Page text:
What We’re Watching: Drug Rap for a Russian Journalist
Russians Defend a Reporter: Last week, the prominent investigative journalist Ivan Golunov was arrested on drug charges that he and his editors say were fabricated by authorities in retaliation for his reporting on graft in Moscow. But after hundreds of fellow journalists and Muscovites turned up to protest and several large dailies expressed solidarity with Golunov – who was evidently beaten by police during his detention – he was released to house arrest awaiting trial. We're watching to see if Golunov's case galvanizes any broader public support in one of the most dangerous places in the world for journalists to work. A recent survey showed that a fifth of Russians would participate in political protests. That percentage, though small, has nearly tripled in just two years.
Car Wash Hosed by New Revelations? Over the past several years, Brazil's Lava Jato (Car Wash) anti-corruption probe has put hundreds of politicians and business leaders in jail, but no imprisonment was more controversial than that of leftist former president Luiz Inacio "Lula" da Silva. His conviction disqualified him from running in last year's election right as he was leading in the polls. On Sunday, The Interceptpublished leaked chats that suggest inappropriate coordination between the judge who oversaw the trials—he's now justice minister—and the prosecutors gathering evidence, particularly in the Lula case. These revelations support Lula's claim that his conviction was politically motivated, but we're watching to see if they lead to a broader delegitimization of an investigation often lauded as a new model for rule of law in Latin America.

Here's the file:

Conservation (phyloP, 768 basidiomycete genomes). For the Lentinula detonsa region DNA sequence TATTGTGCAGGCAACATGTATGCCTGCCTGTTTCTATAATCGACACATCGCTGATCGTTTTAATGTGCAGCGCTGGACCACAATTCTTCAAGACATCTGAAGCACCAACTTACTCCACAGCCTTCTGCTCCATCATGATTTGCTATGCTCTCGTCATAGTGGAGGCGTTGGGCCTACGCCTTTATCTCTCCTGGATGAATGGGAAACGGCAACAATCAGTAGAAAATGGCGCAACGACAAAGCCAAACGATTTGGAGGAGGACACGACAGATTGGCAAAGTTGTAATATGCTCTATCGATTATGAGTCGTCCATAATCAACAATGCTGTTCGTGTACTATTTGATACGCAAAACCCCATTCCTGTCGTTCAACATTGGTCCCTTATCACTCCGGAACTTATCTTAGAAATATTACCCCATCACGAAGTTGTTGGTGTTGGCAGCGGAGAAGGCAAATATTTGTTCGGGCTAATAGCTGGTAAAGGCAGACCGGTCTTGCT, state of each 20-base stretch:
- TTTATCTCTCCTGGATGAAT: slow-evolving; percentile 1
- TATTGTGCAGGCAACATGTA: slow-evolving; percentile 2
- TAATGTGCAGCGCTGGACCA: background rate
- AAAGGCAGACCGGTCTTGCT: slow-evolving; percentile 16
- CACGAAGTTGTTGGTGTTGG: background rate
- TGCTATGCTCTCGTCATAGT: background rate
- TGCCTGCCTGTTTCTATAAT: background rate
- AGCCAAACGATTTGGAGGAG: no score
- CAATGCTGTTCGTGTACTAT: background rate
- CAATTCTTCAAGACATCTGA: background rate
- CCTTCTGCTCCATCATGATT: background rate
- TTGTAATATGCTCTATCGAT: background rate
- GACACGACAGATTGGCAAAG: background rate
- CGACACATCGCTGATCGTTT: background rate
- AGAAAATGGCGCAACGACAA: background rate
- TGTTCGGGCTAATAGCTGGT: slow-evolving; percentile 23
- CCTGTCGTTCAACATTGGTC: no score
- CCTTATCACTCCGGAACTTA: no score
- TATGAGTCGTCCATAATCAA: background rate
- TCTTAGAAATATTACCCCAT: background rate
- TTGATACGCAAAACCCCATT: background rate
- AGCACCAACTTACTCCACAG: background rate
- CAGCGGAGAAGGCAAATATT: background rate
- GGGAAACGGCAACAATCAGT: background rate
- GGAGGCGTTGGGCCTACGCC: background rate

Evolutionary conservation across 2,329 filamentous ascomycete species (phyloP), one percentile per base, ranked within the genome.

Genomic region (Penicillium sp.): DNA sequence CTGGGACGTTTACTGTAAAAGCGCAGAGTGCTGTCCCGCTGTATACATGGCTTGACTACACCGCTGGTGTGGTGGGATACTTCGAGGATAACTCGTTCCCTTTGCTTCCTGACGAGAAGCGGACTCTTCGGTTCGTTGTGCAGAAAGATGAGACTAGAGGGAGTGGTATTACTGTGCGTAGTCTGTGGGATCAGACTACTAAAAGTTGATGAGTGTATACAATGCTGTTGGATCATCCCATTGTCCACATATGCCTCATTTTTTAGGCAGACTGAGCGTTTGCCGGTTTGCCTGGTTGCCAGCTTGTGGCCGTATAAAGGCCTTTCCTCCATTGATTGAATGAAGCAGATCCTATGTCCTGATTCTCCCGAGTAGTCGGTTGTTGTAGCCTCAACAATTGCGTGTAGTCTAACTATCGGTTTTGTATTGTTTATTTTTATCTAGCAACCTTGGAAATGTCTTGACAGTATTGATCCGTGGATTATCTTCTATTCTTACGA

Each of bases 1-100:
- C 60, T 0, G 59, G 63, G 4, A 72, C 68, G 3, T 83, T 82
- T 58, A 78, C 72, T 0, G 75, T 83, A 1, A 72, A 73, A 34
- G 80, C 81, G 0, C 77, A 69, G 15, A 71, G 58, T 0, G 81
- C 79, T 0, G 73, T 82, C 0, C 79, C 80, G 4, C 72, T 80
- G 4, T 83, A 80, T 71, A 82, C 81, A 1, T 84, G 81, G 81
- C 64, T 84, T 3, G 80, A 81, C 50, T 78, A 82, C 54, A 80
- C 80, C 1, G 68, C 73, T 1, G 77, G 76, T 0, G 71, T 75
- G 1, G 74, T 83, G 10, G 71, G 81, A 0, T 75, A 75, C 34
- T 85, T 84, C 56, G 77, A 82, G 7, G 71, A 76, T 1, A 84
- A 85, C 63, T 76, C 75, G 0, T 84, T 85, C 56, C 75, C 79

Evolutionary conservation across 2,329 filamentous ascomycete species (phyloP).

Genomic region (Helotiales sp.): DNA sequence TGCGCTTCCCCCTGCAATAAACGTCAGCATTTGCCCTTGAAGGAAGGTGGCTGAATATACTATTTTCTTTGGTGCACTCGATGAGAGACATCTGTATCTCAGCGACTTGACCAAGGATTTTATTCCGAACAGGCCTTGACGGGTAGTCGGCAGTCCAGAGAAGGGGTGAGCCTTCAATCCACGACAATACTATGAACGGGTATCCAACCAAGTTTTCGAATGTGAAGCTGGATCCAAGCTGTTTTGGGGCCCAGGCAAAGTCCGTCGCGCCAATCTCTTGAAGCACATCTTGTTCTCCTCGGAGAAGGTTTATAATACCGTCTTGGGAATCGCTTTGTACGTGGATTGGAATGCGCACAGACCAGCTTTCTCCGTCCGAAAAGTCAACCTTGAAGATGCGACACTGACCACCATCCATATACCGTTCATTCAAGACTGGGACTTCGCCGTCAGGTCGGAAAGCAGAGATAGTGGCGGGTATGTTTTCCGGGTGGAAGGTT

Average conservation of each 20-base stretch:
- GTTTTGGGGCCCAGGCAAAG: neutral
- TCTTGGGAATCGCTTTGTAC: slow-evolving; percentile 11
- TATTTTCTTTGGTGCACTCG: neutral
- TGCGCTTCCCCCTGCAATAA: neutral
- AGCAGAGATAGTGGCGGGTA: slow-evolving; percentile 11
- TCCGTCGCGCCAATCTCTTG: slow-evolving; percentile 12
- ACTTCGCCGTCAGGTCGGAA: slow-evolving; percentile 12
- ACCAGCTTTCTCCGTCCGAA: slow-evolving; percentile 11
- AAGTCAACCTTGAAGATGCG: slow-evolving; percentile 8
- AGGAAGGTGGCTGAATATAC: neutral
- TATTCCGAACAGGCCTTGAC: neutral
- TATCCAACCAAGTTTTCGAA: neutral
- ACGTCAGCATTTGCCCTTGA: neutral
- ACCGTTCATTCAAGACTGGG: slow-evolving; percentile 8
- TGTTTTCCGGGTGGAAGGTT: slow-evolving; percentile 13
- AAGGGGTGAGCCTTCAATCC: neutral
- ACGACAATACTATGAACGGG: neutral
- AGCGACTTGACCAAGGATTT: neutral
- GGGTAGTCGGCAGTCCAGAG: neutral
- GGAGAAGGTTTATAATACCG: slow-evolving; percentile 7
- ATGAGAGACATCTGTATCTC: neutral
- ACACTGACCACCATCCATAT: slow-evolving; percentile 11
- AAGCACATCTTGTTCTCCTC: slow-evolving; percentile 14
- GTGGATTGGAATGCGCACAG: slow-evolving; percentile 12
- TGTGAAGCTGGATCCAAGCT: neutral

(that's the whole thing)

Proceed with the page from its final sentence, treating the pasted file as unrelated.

The "New Normal" for Ebola: The World Health Organization warns that the world has entered "a new phase" in which big outbreaks of deadly diseases like Ebola have become a "new normal." The announcement comes as the Democratic Republic of Congo faces the second largest outbreak ever of the Ebola virus—and just three years after the largest was brought to an end. So far, 2,025 cases of Ebola have killed 1,357 people in the DRC. Between 2014 and 2016, 28,616 cases killed 11,310 people in Guinea, Liberia, and Sierra Leone.